A bitter-sweet pill – Friday, 33rd Week in ordinary time – Revelation 10: 8-11

A bitter-sweet pill – Friday, 33rd Week in ordinary time – Revelation 10: 8-11

Yesterday we were in chapter five and today we jump to chapter ten. What links the two texts is the scroll which was worthy to be opened by the lamb of God who was slain for us.

To bring you up to speed and to hold our text comprehensively, I want to give you an overview of what has happened between Revelation chapter 5 to Revelation chapter 6. From chapter six, verse one, up to chapter eight, verse one, we read about a series of seven disasters as each seal is broken. This is followed by a similar series as seven trumpets are sounded (Rev 8:2–11:19) and as seven angels pour bowls on the earth causing plagues (Rev 15:1–16:21). These gloomy sequences are interrupted by longer or shorter scenes suggesting the triumph of God and his witnesses (e.g., Rev 7: 10; 11: 12; 13:14).

The scroll with the seven seals (chapter 5) was worthy to be opened by the Christ, ‘the lamb that was slain.’ The seals are broken one by one and we are given a ‘symbolic description’ of the contents of the sealed scroll. The breaking of the first four seals reveals four riders. The first rider (of a white horse) is a conquering power. The second (red horse) a symbol of bloody war. The third (black horse) a symbol of famine and the fourth (pale green horse) a symbol of Death himself. The breaking of the fifth seal reveals Christian martyrs in an attitude of sacrifice as blood poured out at the foot of an altar begging God for vindication. The breaking of the sixth seal reveals typical apocalyptic signs in the sky and the sheer terror of all people at the imminent divine judgment (Rev 6:12–17).The breaking off the seventh seal produces at first silence and then seven symbolic disasters.

These symbolic disaster bring us to the next part of a rather gloomy sequence of events, each announced by a trumpet blast. The first four trumpet blasts herald catastrophes modelled on the plagues of Egypt. The fifth trumpet blast heralds a woe containing elements from the eighth and ninth plagues of Egypt (Ex 10:12–15, 21–23) but specifically reminiscent off the invasion of locusts seen in the prophet Joel. In chapter nine, the sixth of the seven trumpets is blown ushering the end of all things.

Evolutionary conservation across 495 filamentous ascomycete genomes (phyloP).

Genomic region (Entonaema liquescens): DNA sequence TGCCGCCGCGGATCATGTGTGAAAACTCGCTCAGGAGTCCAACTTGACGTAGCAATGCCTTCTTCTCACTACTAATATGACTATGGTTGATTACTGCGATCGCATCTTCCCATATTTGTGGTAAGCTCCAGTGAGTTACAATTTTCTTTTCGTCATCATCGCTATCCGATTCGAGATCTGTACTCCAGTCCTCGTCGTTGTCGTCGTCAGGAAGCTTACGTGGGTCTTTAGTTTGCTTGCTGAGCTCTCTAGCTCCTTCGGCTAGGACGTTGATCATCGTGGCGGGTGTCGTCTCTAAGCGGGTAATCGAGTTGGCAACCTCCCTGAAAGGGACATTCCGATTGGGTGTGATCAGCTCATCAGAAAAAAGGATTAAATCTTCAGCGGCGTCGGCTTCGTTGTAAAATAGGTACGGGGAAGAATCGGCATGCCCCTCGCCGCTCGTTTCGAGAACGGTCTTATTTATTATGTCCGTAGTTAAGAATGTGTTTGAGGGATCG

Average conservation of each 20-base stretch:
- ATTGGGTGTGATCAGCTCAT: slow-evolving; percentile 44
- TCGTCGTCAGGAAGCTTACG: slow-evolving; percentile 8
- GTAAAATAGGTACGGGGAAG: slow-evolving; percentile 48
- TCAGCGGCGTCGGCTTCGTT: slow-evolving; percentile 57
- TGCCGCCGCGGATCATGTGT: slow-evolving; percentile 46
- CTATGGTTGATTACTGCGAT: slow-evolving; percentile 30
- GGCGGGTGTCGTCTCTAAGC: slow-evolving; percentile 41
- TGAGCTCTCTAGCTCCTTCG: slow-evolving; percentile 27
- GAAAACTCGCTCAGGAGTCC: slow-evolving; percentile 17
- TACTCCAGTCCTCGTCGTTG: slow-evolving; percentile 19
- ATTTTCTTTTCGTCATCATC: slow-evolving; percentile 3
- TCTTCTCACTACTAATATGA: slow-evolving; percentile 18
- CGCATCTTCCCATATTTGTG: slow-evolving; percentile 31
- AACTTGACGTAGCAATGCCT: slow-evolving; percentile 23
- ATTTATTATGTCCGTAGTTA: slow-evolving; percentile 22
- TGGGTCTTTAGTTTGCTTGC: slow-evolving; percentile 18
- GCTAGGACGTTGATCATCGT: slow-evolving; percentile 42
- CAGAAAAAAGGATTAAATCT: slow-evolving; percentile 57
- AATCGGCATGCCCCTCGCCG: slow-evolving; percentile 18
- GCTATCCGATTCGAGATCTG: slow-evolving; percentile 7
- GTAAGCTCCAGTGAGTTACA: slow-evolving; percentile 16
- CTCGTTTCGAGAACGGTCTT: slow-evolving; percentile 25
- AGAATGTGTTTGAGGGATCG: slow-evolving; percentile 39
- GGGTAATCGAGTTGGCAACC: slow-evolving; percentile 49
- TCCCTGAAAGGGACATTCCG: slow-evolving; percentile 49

Now, instead of the seventh trumpet blast we have another interlude until Revelation 11:15 of which our text is part of. There was a similar interlude after the opening of the sixth scroll. That interlude was in chapter 7 and then chapter 8:1 dealt with the last of the seals being opened. These interludes serve a dramatic purpose, but also show mercy in allowing more opportunity for repentance. It is as if God brought things to the brink, then pulled back a little to grant mankind more time to repent.

The interlude is broken up into two scenes, Revelations 10:1-11 and Revelation 11:1-14. Our text is taken from the first interlude. Let us now look at that text and see what it means.

The vision describes an angel astride sea and land like a colossus, with a scroll open, the contents of which indicate that the end is imminent (Rev 10). John is now given a commanded in too phases. At first he was to take the scroll from the angel. He does exactly that, asking the angel for the scroll only to be told not only to take it but eat it. The eating, is the second phase of the command. In Ezekiel 3:1-3, the prophet was also commanded to eat a scroll which was to be the revelation of God to Israel. This is a Biblical way of suggesting that our souls need to be fed with the Word of God. John could only proclaim the Word of God if he had taken it in. This eating, was a prerequisite to proclaim the same word with confidence.

Scripture tells us that this scroll with God’s word was initially sweet to the taste, but becomes bitter in John’s stomach. Perhaps, this is an indication of the reality of God’s word which is not always what we want it to be; sometimes it is bitter! Any effective communicator of God’s Word has experienced both the sweetness and bitterness that is associated with His Word.Having done that, John is now ready to prophecy against the nations and languages of the kings.

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